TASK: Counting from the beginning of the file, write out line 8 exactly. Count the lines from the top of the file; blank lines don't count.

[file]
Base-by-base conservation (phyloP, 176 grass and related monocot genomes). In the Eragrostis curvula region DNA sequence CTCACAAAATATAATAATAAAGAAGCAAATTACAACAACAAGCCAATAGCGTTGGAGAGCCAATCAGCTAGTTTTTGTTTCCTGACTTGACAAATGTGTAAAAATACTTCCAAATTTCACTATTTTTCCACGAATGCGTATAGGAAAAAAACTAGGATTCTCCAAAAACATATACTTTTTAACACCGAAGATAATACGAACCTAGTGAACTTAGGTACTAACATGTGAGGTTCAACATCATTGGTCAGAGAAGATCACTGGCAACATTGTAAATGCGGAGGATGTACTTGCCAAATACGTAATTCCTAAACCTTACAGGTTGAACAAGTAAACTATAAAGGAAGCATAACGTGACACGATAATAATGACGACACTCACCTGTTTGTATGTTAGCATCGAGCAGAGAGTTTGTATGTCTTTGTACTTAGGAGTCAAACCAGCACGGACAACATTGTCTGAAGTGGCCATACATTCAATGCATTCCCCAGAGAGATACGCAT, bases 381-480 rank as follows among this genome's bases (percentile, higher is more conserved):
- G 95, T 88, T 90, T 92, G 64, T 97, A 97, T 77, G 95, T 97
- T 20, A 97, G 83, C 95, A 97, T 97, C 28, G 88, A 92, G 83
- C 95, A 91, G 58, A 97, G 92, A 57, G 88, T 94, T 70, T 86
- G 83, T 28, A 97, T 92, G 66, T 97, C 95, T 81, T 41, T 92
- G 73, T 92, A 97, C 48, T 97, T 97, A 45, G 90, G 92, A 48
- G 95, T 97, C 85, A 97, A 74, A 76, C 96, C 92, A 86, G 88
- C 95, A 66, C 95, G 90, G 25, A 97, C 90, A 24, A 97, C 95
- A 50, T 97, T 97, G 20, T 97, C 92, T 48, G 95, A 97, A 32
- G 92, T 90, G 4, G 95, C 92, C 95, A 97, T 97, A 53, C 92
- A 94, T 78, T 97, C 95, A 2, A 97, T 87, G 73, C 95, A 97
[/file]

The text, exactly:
- C 95, A 66, C 95, G 90, G 25, A 97, C 90, A 24, A 97, C 95